One of Capitol Hill Montessori’s garden beds. Our beds will look similar.

The JMM is incredibly excited to be participating in partnerships and hosting events that encourage local greening and urban farming. The staff is committed enough to these projects that many of them have volunteered their time to help get several community gardens in the neighborhood up and running. Just down the street from the museum on Exeter Streetis another new community garden called Exeter Gardens that is in the process of being built. We plan to partner with them to increase our efforts to teach about food culture and local foods to students and visitors to the museum.

To learn more about our garden initiatives please contact me,  Rachael Binning, at rbinning@jewishmusuemmd.org or (410) 732-6400.

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The Fox Point Oral History Project

Posted on April 27th, 2012 by

A blog post by Outreach Coordinator Rachael Binning.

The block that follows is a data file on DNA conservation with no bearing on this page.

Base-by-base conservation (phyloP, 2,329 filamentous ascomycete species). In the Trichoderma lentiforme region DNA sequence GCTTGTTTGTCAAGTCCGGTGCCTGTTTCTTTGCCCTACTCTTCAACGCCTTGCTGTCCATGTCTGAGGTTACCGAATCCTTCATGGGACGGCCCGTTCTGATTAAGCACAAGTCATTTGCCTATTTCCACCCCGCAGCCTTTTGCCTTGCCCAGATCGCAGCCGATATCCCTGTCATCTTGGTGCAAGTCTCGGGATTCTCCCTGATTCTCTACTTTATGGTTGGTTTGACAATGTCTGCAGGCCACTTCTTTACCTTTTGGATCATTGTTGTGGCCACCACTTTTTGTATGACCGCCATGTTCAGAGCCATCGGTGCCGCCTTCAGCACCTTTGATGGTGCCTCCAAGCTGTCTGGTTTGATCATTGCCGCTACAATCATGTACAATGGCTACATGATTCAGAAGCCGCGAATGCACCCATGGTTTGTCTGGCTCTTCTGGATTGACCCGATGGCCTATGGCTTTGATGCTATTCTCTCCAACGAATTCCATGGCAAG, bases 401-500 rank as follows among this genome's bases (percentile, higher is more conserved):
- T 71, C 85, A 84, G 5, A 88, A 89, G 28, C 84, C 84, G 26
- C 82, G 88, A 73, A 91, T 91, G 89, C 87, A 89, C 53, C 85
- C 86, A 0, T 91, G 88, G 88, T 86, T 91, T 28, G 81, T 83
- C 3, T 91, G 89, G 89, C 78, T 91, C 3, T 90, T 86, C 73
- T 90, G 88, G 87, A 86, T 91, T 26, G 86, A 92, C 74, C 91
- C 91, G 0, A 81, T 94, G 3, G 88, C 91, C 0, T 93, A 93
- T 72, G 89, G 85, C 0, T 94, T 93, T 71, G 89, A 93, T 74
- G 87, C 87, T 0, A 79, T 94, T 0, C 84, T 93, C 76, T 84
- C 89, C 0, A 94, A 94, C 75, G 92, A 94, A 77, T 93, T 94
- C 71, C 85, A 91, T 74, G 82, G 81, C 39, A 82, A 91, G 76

This past month I had the pleasure of being on a panel at the Oral History Mid-Atlantic Region (OHMAR) Conference. The presentation was very special for me because I had the opportunity to talk about my work at the Jewish Museum of Maryland and my graduate work while studying at Brown University. The conference allowed me to have a mini-reunion with my fellow Brown alumni who I worked with on a project called The Fox Point Oral History Project.

One of my greatest accomplishments at Brown was working on The Fox Point Oral History Project. The project began as an oral history and community engagement project that has continued to grow each year. While I was a student I interviewed former and past residents of Fox Point, a neighborhood that borders on Brown’s campus. The residents had wonderful stories and photographs that documented the diverse communities that lived and worked there, including Cape Verdeans, Portuguese, and African Americans. The neighborhood is located on the water in Providence so many residents there worked as longshoremen and stevedores.  The landscape of the neighborhood has changed and population has transitioned from a mostly working class neighborhood to one filled with student, professors, and professionals. Students and teachers at Brown realized the importance of this neighborhood and how it has rapidly changed and therefore began collecting oral histories and photographs from long time residents of the neighborhood.